WASHINGTON – U.S. House Science, Space, and Technology Committee today released an interim staff report with preliminary findings from the committee’s investigation of major data breaches at the Federal Deposit Insurance Corporation (FDIC).
Chairman Lamar Smith (R-Texas): “The committee’s interim report sheds light on the FDIC’s lax cybersecurity efforts. The FDIC’s intent to evade congressional oversight is a serious offense. Major improvements need to be made to the FDIC’s cybersecurity mechanisms.
“The committee’s investigation is ongoing. We will continue to work towards increasing transparency at the agency and hold the FDIC accountable. Americans should be able to trust the agency with their sensitive banking information. The committee looks forward to hearing explanations from the FDIC Chairman tomorrow and what changes he plans to make.”
The committee found that Chief Information Officer (CIO) Larry Gross has engaged in mismanagement, misled Congress, and retaliated against whistleblowers. He has fostered a hostile work environment. It is also clear that the FDIC deliberately evaded congressional oversight. In addition, the committee found the FDIC has historically experienced deficiencies related to its cybersecurity posture, and those deficiencies continue to the present.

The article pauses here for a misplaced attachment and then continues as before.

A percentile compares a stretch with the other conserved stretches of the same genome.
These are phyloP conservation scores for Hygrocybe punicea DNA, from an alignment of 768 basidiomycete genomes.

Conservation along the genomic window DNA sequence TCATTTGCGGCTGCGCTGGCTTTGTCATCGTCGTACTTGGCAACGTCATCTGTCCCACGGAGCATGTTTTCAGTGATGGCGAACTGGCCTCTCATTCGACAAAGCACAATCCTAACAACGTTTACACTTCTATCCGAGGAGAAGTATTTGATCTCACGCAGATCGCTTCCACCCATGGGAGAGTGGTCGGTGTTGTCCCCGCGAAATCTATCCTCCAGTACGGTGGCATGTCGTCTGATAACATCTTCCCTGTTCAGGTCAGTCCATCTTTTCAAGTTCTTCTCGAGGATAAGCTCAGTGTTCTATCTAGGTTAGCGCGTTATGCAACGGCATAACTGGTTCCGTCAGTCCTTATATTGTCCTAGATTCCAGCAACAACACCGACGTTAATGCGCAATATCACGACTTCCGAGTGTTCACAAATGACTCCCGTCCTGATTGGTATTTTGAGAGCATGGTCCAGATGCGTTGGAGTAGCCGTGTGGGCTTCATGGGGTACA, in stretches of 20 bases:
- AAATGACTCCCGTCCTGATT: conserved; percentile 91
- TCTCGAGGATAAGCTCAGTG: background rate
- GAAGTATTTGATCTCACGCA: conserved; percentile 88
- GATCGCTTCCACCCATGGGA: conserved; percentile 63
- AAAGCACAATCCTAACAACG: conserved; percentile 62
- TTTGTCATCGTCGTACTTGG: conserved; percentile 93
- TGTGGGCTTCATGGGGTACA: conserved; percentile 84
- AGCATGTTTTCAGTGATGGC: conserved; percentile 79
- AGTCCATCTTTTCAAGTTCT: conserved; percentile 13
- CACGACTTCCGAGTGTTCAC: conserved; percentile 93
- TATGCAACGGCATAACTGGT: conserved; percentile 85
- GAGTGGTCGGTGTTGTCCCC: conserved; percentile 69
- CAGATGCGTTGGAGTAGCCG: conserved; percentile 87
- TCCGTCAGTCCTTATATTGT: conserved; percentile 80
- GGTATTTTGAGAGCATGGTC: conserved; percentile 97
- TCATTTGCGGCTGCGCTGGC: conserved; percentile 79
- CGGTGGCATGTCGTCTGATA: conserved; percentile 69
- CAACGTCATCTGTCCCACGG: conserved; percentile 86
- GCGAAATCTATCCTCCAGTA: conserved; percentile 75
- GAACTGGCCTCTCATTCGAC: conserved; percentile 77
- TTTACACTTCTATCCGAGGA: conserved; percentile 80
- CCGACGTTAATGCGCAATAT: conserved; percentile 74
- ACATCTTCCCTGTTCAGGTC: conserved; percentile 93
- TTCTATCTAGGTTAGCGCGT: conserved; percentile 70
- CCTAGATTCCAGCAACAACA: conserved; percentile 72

The report comes during a lengthy investigation that included holding one hearing, conducting seven transcribed interviews of FDIC employees, and reviewing approximately 15,000 documents produced by the agency, the FDIC Inspector General (IG), and whistleblowers.
Tomorrow the committee will hold a full committee hearing to examine FDIC’s cybersecurity posture, prior congressional testimony by FDIC officials, and the agency’s response to the committee’s investigation. FDIC Chairman Martin Gruenberg and Acting Inspector General Fred Gibson will testify.
The full report can be found here.
On April 8, Chairman Smith sent a letter to FDIC Chairman Martin Gruenberg requesting documents, information, and a briefing from the agency after noticing anomalies in FDIC’s annual FISMA report.
On April 20, Chairman Smith wrote the FIDC requesting information related to other unreported breaches.
On May 10, allegations of the FDIC withholding documents led to Chairman Smith to write a letter to the IG requesting all documents not produced.
On May 12, the Oversight Subcommittee held a hearing on this matter.
On May 19, Chairmen Smith and Loudermilk sent a letter to the FDIC outlining numerous inconsistencies in CIO Larry Gross’s testimony.
On May 24, Chairmen Smith and Loudermilk sent a letter to FDIC requesting transcribed interviews of nine FDIC employees following the FDIC’s discreditable performance at the May 12 hearing, along with their obstruction and concealment of facts and documents.